Discrete Structures Chapter 5 Relations and Functions

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Discrete Structures Chapter 5 Relations and Functions. Nurul Amelina Nasharuddin Multimedia Department. Objectives. On completion of this chapter, student should be able to: Define a relation and function Determine the type of function (one-to-one, onto, one-to-one correspondence)

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Discrete StructuresChapter 5

Relations and Functions

Nurul Amelina Nasharuddin

Multimedia Department

Objectives

• On completion of this chapter, student should be able to:
• Define a relation and function
• Determine the type of function (one-to-one, onto, one-to-one correspondence)
• Find a composite function
• Find an inverse function
Outline
• Cartesian products and relations
• Functions: Plain, one-to-one, onto
• Function composition and inverse functions
• Functions for computer science
• Properties of relations
• Computer recognition: Zero-one matrices and directed graphs
• Use in database example

Recall: Cartesian Products

• For sets A, B, the Cartesian product, or cross product, of A and B is denoted by A × B and equals {(a, b) | a  A, b  B}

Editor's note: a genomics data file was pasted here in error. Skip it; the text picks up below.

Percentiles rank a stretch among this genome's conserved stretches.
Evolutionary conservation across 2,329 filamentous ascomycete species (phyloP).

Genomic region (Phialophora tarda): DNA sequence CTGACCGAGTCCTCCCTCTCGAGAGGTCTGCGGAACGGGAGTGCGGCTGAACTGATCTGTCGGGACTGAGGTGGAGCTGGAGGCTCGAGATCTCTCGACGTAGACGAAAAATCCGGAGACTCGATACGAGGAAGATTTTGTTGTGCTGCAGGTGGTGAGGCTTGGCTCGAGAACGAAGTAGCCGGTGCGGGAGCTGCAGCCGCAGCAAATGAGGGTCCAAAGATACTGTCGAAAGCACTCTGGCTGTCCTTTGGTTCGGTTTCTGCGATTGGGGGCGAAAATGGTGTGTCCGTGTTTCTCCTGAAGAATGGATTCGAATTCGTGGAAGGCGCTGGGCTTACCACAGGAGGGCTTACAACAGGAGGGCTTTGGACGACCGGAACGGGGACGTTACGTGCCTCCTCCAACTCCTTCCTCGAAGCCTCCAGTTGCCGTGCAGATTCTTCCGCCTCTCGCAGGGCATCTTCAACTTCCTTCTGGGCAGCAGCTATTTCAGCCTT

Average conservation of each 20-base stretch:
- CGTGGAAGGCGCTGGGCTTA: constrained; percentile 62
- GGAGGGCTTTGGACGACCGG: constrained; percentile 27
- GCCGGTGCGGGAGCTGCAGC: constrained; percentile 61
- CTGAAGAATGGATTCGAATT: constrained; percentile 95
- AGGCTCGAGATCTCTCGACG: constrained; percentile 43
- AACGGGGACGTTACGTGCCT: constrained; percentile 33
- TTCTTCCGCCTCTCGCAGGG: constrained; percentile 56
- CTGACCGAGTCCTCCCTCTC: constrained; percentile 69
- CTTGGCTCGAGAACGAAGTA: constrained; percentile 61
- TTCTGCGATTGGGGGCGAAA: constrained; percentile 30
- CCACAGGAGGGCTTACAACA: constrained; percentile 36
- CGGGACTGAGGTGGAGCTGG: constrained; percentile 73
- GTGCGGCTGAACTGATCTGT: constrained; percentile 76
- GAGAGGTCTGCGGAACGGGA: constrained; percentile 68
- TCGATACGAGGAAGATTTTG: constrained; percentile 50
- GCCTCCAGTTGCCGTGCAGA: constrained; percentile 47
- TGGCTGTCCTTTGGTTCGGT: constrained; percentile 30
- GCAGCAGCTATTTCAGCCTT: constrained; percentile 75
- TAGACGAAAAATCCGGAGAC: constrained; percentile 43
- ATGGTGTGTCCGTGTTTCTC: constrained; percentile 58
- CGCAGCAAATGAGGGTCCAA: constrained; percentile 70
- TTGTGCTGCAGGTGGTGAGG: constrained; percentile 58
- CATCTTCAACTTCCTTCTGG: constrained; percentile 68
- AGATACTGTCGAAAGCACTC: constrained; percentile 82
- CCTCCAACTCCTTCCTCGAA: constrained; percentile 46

• Elements of A × B are ordered pairs. For (a, b), (c, d)  A × B , (a, b) = (c, d) if and only if a = c and b = d

Recall: Cartesian Products

Properties:

If A, B are finite, it follows from the rule of product that |A × B| = |A||B|

Although we generally will not have A × B = B × A, we will have |A×B|=|B×A|

Example (1)

Let A = {2, 3, 4}, B = {4, 5}. Then

a) A × B = {(2, 4), (2, 5), (3, 4), (3, 5), (4, 4), (4, 5)}

b) B × A = {(4, 2), (4, 3), (4, 4), (5, 2), (5, 3), (5, 4)}

c) B2 = B × B = {(4, 4), (4, 5), (5, 4), (5, 5)}

d) B3 = B × B × B = {(a, b, c) | a, b, c  B}; for instance, (4, 5, 5)  B3

Example (2)

An experiment E is conducted as follows:

A single dice is rolled and its outcome noted,

and then a coin is flipped and its outcome noted.

Determine a sample space S for E

S1={1, 2, 3, 4, 5, 6} be a sample space dice.

S2= {H, T} be a sample space coin.

Then S = S1 × S2 is a sample space for E.

Example (3)

At the Wimbledon Tennis Championships, women play at most three sets in a match

The winner is the first to win two sets. If we let N and E denote the two players, the tree diagram indicates the six ways in which this match can be won

For example, the starred line segment (edge) indicates that player E won the first set

The double starred edge indicates that player N has won the match by winning the first and third sets

Relations

• Let A = {0,1,2}, B = {1,2,3}. A x B = {(0,1), (0,2), (0,3), (1,1), (1,2), (1,3), (2,1), (2,2), (2,3)}
• Let say an element x in A is related to an element y in B iff x is less than y. x R y: x is related to y
• 0 R 1, 0 R 2, 0 R 3, 1 R 2, 1 R 3, 2 R 3
• The set of all ordered pair in A x B where elements are related {(0,1), (0,2), (0,3), (1,2), (1,3), (2,3)}

Relations

• For sets A, B, a (binary) relation R from A to B is a subset of A × B. Any subset of A × A is called a (binary) relation on A
• Given an ordered pair (a, b) in A x B, x is related to y by R (x R y) iff (x, y) is in R
• In general, for finite sets A, B with |A| = m and |B|= n, there are 2mn relations from A to B, including the empty relation as well as the relation A × B itself